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Fear of Floating and Fear of Pegging: An Empirical Analysis of De Facto Exchange Rate Regimes in Developing Countries

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  • von Hagen, Jürgen
  • Zhou, Jizhong

Abstract

This paper uses a panel probit model with simultaneous equations to explain the joint determination of de facto and de jure exchange rate regimes in developing countries since 1980. We also derive an ordered-choice panel probit model to explain the causes of discrepancies between the two regime choices. Both models are estimated using simulation-based maximum likelihood methods. The results of the simultaneous equations model suggest that the two regime choices are dependent of each other and exhibit considerable state dependence. The ordered probit model provides evidence that regime discrepancies reflect an error-correction mechanism, and the discrepancies are persistent over time.

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Bibliographic Info

Paper provided by C.E.P.R. Discussion Papers in its series CEPR Discussion Papers with number 5530.

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Date of creation: Mar 2006
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Handle: RePEc:cpr:ceprdp:5530

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Keywords: de facto exchange rate regimes; developing countries; simulated maximum likelihood; simultaneous equations model;

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References

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  1. Kenneth Train, 2003. "Discrete Choice Methods with Simulation," Online economics textbooks, SUNY-Oswego, Department of Economics, number emetr2, January.
  2. James J. Heckman, 1977. "Dummy Endogenous Variables in a Simultaneous Equation System," NBER Working Papers 0177, National Bureau of Economic Research, Inc.
  3. Levy-Yeyati, Eduardo & Sturzenegger, Federico, 2005. "Classifying exchange rate regimes: Deeds vs. words," European Economic Review, Elsevier, vol. 49(6), pages 1603-1635, August.
  4. Holden, Paul & Holden, Merle & Suss, Esther C, 1979. "The Determinants of Exchange Rate Flexibility: An Empirical Investigation," The Review of Economics and Statistics, MIT Press, vol. 61(3), pages 327-33, August.
  5. von Hagen, Jürgen & Zhou, Jizhong, 2002. "De facto and official exchange rate regimes in transition economies," ZEI Working Papers B 13-2002, ZEI - Center for European Integration Studies, University of Bonn.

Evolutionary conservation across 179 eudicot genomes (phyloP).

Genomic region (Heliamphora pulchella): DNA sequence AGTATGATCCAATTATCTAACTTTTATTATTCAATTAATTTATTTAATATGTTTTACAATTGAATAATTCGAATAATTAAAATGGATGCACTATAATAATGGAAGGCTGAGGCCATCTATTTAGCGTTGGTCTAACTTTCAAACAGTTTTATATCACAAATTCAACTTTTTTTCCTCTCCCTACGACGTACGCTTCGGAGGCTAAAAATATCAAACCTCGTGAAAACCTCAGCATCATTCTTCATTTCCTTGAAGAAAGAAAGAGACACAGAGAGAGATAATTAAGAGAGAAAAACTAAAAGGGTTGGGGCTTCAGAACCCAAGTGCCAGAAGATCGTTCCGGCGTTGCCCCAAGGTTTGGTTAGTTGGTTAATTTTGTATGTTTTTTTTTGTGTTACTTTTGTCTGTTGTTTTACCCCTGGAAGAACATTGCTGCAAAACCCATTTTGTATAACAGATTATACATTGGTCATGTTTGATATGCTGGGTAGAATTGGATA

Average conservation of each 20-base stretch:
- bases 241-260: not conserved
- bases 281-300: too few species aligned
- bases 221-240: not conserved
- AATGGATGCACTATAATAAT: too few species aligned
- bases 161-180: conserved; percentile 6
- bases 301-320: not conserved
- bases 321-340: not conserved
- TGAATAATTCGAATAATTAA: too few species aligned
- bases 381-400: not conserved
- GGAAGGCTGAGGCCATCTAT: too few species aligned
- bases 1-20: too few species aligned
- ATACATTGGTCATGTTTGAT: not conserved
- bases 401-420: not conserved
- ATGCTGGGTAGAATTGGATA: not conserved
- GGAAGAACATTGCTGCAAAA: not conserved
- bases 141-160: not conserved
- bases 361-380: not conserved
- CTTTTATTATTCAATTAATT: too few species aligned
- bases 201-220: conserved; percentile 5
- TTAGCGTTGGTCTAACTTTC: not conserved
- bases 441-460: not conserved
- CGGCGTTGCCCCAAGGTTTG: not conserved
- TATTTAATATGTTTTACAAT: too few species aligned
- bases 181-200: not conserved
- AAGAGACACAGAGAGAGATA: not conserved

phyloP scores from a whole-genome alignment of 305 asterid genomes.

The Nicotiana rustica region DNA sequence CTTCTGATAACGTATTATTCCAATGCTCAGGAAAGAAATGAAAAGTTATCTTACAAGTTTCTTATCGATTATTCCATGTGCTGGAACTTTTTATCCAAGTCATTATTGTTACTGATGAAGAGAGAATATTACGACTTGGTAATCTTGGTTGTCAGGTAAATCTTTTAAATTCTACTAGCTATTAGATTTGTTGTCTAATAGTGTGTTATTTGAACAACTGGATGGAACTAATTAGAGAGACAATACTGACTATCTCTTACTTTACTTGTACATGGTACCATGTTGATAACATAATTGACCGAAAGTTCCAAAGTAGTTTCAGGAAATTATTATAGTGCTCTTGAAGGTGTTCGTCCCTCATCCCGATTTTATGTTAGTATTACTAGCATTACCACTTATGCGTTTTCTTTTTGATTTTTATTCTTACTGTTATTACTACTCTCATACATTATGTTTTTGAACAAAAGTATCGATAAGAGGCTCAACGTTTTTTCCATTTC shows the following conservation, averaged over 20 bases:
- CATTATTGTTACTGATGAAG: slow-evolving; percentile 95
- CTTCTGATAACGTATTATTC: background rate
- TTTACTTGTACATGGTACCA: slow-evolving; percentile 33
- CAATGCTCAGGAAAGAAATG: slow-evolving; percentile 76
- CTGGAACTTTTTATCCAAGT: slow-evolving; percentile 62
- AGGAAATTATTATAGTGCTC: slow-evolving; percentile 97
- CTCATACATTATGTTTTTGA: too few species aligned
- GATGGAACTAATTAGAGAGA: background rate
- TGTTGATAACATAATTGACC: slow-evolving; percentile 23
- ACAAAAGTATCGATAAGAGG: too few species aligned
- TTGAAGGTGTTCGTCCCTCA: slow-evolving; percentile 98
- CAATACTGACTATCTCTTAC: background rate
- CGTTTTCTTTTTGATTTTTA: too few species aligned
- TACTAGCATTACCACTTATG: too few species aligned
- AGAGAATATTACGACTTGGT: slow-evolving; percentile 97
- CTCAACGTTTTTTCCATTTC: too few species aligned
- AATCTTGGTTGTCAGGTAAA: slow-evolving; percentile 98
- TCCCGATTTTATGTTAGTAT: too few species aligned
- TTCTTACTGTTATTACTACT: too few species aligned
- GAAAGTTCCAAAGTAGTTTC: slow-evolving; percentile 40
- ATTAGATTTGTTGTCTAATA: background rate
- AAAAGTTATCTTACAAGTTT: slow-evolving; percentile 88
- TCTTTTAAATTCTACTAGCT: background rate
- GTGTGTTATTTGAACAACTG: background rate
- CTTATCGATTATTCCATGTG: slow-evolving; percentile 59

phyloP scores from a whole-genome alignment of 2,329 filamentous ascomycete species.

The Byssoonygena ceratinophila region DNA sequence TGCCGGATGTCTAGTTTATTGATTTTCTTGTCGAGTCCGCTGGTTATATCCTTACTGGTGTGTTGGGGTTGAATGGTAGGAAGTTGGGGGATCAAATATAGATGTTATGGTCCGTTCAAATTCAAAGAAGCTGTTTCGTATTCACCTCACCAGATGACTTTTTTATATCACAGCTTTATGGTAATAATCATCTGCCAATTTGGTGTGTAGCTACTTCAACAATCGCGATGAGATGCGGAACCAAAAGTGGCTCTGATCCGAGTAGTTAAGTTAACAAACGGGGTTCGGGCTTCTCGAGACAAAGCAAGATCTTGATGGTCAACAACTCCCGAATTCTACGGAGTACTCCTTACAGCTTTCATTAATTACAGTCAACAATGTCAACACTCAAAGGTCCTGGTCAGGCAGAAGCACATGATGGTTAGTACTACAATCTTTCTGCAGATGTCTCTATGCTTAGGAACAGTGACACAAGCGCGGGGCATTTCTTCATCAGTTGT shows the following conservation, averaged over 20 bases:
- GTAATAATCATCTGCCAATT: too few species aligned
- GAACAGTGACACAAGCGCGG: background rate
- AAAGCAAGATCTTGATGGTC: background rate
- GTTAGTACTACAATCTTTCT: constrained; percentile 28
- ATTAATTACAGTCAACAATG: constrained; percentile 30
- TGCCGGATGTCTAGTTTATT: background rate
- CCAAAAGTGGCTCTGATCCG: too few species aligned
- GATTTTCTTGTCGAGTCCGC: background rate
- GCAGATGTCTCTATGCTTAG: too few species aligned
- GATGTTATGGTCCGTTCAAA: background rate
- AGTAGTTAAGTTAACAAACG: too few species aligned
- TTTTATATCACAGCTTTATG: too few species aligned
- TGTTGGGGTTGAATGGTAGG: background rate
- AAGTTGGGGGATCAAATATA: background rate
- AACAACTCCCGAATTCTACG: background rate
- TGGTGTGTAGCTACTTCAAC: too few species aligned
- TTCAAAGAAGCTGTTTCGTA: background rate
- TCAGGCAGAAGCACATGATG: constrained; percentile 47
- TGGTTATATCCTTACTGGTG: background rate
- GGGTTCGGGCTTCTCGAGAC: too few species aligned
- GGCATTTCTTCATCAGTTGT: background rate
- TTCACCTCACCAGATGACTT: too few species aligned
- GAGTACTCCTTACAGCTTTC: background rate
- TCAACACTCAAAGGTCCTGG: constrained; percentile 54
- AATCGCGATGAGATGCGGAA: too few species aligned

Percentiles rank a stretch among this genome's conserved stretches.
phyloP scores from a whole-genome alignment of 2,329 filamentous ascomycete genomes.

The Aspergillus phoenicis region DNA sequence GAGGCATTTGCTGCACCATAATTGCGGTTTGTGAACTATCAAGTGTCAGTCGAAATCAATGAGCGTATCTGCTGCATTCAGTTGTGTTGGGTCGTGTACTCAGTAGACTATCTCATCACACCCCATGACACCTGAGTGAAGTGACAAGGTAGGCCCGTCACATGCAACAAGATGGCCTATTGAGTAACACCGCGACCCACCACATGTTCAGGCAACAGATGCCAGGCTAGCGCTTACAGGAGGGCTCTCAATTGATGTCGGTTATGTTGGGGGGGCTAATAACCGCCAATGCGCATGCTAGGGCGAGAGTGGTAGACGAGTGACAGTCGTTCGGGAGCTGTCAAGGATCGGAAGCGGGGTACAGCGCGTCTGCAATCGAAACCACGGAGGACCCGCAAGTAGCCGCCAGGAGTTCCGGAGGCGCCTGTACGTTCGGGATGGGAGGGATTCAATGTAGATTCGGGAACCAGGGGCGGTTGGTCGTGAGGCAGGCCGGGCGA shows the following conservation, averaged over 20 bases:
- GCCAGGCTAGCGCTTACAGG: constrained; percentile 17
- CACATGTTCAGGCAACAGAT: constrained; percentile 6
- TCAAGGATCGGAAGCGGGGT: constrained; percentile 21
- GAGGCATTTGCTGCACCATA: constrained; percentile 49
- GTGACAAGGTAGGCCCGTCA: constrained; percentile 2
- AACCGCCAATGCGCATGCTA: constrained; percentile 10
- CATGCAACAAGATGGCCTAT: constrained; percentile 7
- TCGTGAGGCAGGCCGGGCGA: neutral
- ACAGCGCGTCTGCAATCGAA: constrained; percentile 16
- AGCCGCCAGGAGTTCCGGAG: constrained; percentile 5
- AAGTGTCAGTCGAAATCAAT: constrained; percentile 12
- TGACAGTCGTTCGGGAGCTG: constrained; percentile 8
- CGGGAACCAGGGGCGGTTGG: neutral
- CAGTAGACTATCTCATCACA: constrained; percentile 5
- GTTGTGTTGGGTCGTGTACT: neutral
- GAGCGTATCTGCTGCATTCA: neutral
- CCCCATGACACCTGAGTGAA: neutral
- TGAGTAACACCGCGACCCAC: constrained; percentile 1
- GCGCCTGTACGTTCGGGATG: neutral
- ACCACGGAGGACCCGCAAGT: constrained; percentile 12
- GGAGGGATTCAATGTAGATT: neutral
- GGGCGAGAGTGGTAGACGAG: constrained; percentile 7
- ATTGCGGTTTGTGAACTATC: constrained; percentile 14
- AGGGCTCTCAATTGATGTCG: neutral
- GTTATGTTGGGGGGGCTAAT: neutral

6. Carmen M. Reinhart & Kenneth S. Rogoff, 2002. "The Modern History of Exchange Rate Arrangements: A Reinterpretation," NBER Working Papers 8963, National Bureau of Economic Research, Inc.
  7. von Hagen, Jürgen & Zhou, Jizhong, 2002. "The Choice of Exchange Rate Regimes: An Empirical Analysis for Transition Economies," CEPR Discussion Papers 3289, C.E.P.R. Discussion Papers.
  8. Jonathan David Ostry & Anne Marie Gulde & Atish R. Ghosh & Holger C. Wolf, 1995. "Does the Nominal Exchange Rate Regime Matter?," IMF Working Papers 95/121, International Monetary Fund.
  9. Hausmann, Ricardo & Panizza, Ugo & Stein, Ernesto, 2001. "Why do countries float the way they float?," Journal of Development Economics, Elsevier, vol. 66(2), pages 387-414, December.
  10. Masson, Paul R., 2001. "Exchange rate regime transitions," Journal of Development Economics, Elsevier, vol. 64(2), pages 571-586, April.
  11. Guillermo A. Calvo & Carmen M. Reinhart, 2002. "Fear Of Floating," The Quarterly Journal of Economics, MIT Press, vol. 117(2), pages 379-408, May.
  12. Hélène Poirson, 2001. "How Do Countries Choose their Exchange Rate Regime?," IMF Working Papers 01/46, International Monetary Fund.
  13. repec:fth:inadeb:418 is not listed on IDEAS
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Citations

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Cited by:
  1. Jurgen Von Hagen & Jizhong Zhou, 2008. "The interaction between capital controls and exchange rate regimes: evidence from developing countries," International Economic Journal, Taylor & Francis Journals, vol. 22(2), pages 163-185.
  2. Hans Keiding & Mette J. Knudsen, 2005. "Rational Fear of Floating: A Simple Model of Exchange Rates and Income Distribution," Discussion Papers 05-03, University of Copenhagen. Department of Economics.
  3. von Hagen, Jurgen & Zhou, Jizhong, 2007. "The choice of exchange rate regimes in developing countries: A multinomial panel analysis," Journal of International Money and Finance, Elsevier, vol. 26(7), pages 1071-1094, November.

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